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Known for its old-world charms as a castle town during the Edo Period, Matsue would seem an unlikely host for a Tiffany art museum, but it pulls this off with an Asian flair that leaves its simplicity unspoiled.

The Louis C. Tiffany Garden Museum seems to open its gateway to the marvels of nature with its boardwalk overlooking the northern bank of the city’s famous landmark, Lake Shinji, capturing the beauty of the prefectural capital’s idyllic calm and lush foliage.

“I suppose it is the innate quietness of the city that fits perfectly with the museum’s ambience and core theme, which is harmony with nature and art,” said Yasumichi Hanagata, a special tourism planner for Matsue, in describing his city, otherwise known as the “Water City.”

The idea of hosting a Tiffany museum was broached by the city in 1997 as it was planning to create a leisure and recreation complex, which would later be known as Matsue Water Village.

At the time, the museum existed as a “temporary” facility in Nagoya since it opened there in 1994. But due to space constraints, museum head and collector Takeo Horiuchi scouted other sites to house what is perhaps one of the world’s “most extensive collections” of the works of reputed U.S. artist and glassmaker Louis Comfort Tiffany (1848-1933), said Horiuchi’s son, Takashi.

A regular exhibition of Tiffany works on such a large scale is rare, added Takashi Horiuchi, who is also manager of planning and development at Greco Corp., which oversees the museum.

Had Tiffany lived on 79 more years, he could have seen his legacy of the Favrile glass technique unravel its own magic — separate and unique from the acclaim accorded his father, Charles Tiffany, who made history as founder of one of the world’s most famous lines of jewelry, Tiffany and Co.

The museum contains a leading collection of art nouveau pieces and is home to about 200 Tiffany works, including the highly valued Helen Gould Landscape Window, commonly known as the Deer Window, and the Cobweb Table Lamp. Visitors are treated to the wonders of Tiffany’s artwork, ranging from furniture and vases to jewelry and mosaics.

Tiffany in Matsue is a mismatch, some may protest, but in fact it just takes a trained eye to make sense of it. Tiffany never visited Japan, but he was an avowed collector and lover of things Japanese, and his appreciation for Japan is evident in his artwork.

There is also good reason for the museum to be called a garden museum. With both indoor and outdoor versions, a traditional English-style garden facing Lake Shinji is a work in progress, with new plants being introduced to the delight of frequent visitors.

“My aspiration is to make this the best English garden in Japan,” said head gardener Keith Gott. To accomplish this authenticity, he explained, it is crucial to import plants and garden materials directly from England.

“I think for the past 12 months, the English garden has done remarkably well,” Gott said, adding that Japan’s influence has made the garden more natural, peaceful and harmonious.

The museum has seen more than 300,000 visitors since it opened on April 28, 2001. As it marks its first anniversary soon with a musical soiree, Horiuchi has high hopes the numbers will swell further.

Another public-private venture in the city not far from the museum is Matsue Vogel Park, a bird and flower park, which opened last July.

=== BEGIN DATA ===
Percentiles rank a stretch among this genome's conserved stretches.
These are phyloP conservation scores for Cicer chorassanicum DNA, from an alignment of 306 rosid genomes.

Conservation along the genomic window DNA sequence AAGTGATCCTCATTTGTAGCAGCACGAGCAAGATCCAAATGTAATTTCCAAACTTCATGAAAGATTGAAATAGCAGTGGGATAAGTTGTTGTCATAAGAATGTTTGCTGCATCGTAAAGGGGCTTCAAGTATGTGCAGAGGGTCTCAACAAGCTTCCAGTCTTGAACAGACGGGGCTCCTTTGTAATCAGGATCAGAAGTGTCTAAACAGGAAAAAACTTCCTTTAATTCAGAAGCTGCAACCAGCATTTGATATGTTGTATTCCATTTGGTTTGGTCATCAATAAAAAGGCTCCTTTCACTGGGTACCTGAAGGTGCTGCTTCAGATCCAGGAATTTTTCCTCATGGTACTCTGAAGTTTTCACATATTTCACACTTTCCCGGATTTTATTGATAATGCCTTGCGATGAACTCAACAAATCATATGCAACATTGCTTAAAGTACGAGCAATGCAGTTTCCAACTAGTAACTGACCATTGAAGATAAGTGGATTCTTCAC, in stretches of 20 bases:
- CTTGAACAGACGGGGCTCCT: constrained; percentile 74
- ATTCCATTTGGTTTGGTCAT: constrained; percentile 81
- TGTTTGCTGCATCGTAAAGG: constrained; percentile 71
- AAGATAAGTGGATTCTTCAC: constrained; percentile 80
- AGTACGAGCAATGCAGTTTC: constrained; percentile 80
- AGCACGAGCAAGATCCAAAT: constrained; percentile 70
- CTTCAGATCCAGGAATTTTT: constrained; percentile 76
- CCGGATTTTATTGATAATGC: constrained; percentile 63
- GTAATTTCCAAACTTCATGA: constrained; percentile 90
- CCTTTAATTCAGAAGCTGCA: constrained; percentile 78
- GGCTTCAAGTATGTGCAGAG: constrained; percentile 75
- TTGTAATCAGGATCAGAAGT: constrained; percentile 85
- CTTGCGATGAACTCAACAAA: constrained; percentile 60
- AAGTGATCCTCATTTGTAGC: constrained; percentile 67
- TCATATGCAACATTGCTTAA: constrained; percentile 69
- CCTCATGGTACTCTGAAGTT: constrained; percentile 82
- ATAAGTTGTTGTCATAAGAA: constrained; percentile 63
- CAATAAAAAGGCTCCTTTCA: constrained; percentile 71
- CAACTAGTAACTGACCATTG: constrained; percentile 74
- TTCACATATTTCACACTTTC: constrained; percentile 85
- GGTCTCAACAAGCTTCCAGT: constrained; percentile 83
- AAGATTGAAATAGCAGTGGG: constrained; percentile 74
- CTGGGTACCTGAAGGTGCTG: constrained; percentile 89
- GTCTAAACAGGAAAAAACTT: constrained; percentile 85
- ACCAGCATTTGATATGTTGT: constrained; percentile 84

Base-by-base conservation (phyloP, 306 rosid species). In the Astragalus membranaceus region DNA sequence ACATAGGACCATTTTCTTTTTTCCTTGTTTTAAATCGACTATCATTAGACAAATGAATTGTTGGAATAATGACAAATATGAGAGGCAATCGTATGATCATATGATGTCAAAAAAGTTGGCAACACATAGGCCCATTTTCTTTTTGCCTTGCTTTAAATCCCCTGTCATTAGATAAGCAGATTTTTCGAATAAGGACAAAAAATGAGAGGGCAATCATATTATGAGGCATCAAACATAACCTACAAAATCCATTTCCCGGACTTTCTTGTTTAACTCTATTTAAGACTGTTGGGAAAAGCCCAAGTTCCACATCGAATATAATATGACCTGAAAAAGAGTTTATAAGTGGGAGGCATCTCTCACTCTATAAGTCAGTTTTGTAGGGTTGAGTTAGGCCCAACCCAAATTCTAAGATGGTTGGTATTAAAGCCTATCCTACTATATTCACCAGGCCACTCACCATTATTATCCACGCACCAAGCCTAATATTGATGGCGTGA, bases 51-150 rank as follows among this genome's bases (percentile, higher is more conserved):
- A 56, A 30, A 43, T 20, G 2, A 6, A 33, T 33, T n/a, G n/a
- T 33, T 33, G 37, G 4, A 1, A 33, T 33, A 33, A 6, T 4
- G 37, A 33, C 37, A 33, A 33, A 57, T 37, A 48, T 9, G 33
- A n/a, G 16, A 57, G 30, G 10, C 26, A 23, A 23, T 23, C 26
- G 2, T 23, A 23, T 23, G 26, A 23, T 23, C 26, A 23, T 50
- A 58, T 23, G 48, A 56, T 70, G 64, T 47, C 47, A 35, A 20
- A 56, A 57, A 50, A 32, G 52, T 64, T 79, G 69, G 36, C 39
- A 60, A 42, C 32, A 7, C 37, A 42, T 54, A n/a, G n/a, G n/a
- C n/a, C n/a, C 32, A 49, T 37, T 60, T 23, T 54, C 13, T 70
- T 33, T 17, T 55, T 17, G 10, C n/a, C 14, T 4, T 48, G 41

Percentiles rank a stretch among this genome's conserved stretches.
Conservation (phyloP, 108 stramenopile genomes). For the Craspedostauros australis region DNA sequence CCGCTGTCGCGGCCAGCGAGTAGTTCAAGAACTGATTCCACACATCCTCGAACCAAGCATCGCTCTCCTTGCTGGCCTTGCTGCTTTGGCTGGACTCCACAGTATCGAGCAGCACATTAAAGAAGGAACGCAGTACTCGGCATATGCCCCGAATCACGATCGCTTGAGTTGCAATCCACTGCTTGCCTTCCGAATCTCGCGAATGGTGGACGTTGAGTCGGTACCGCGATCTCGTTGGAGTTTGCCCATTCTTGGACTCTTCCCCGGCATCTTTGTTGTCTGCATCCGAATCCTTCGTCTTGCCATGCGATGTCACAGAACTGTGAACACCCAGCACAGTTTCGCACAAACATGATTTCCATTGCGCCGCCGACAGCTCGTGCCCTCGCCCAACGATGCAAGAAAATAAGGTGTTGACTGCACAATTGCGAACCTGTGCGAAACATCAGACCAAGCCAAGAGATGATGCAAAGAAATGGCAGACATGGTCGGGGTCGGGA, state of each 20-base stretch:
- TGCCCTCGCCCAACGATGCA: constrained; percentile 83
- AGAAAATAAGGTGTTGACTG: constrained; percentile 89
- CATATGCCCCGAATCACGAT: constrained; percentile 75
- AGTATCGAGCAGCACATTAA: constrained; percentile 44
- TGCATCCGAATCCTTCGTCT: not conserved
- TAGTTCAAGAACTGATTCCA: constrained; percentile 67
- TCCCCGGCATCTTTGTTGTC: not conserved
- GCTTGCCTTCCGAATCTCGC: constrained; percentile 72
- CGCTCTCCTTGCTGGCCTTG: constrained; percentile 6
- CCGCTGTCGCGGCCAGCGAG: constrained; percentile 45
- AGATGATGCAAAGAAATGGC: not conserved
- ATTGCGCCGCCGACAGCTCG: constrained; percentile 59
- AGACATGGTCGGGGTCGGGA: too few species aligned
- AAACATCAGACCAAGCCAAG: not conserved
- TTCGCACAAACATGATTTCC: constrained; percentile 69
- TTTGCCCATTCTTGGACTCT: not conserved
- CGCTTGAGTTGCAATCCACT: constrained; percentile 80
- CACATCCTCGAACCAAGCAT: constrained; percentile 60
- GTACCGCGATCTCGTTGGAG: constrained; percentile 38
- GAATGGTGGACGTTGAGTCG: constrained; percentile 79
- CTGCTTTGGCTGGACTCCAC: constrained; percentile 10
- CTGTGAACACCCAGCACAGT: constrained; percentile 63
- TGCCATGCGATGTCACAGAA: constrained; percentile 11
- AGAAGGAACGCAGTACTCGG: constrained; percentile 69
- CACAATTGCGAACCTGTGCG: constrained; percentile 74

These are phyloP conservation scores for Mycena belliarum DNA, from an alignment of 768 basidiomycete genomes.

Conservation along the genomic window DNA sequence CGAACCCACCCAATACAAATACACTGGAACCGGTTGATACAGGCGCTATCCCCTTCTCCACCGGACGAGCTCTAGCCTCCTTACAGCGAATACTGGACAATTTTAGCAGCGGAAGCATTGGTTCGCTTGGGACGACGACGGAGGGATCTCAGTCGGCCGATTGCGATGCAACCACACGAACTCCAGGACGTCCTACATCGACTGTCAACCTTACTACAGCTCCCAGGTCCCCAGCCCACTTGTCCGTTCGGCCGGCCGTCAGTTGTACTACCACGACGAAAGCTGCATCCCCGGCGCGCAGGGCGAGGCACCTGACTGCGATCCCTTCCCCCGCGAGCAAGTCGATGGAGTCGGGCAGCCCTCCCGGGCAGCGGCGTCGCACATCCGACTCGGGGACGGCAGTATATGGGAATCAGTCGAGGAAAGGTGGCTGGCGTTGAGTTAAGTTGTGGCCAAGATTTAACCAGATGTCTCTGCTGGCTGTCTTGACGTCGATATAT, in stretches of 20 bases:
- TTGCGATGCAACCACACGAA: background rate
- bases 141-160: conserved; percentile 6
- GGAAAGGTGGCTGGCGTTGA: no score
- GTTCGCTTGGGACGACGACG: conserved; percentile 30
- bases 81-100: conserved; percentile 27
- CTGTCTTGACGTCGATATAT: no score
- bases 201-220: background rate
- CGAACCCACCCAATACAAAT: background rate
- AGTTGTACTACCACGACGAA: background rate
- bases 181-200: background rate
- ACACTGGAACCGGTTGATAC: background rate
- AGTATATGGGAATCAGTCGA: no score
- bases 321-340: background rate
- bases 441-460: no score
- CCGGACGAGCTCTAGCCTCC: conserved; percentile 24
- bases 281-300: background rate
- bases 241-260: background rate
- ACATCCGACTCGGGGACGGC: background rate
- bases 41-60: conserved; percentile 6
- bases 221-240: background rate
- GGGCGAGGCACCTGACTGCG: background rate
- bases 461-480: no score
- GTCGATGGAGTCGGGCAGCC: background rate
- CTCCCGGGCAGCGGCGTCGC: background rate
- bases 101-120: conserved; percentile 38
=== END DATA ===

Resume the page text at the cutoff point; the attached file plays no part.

It is a breathtaking showcase of about 8,000 flowers, such as begonia and fuchsia, and up to 3,000 birds, including pelicans and owls. The park’s sole misfortune was an outbreak of parrot disease in some of its feathered guests, which received media attention recently.

The bird facility, which had been the park’s top attraction, has been shut temporarily but is expected to reopen in time for the upcoming Golden Week holidays.

If that is not enough reason to check out Matsue, visitors can also take a tour of the Shiomi-nawate district, dotted with old samurai residences, as well as a memorial museum and the former home of Matsue’s well-loved visitor and key historical figure, Greece-born writer and educator Lafcadio Hearn (1850-1904), who is credited with helping to introduce Japan to the Western world through his literature.

Known in Japan as Koizumi Yakumo, Hearn wrote of his love and passion for Japan, particularly his 15-month stay in Matsue, where he came as an English teacher and later wedded a high-ranking samurai’s daughter. His best-known book, “Glimpses of an Unfamiliar Japan,” published in 1894, captures much of Matsue life.

Facing these residences is the Hori River, through which old-fashioned boat rides pass, offering the thrill of ducking down as the boat’s top is lowered for each low bridge.

On colder days, passengers can be seen huddled under a “kotatsu” Japanese-style fireplace with a coverlet set up on board, as the boat tours the moat around the castle, a replica of the circa 1611 Edo Period fortress.

Matsue is a designated international tourist city and city government statistics put the number of foreign tourists who visited in 1999 at 42,867. The previous year attracted 37,933 and the year before that 25,404. A great many come between April and September, Hanagata said.

Just last year, Matsue opened the Matsue International Tourist Information Office at JR Matsue Station, with three English-speaking staff members, a wide selection of hotel guides and tourist pamphlets in English, Chinese, Korean and French.

Add to that the treat of going out to the middle of Lake Shinji for a sunset view behind the city’s mythic island of Yomegashima, and the joy of relishing the local delicacies, such as “izumo soba” buckwheat noodles and “shijimi” clams, and it does not take long to see why Hearn was smitten with Matsue.

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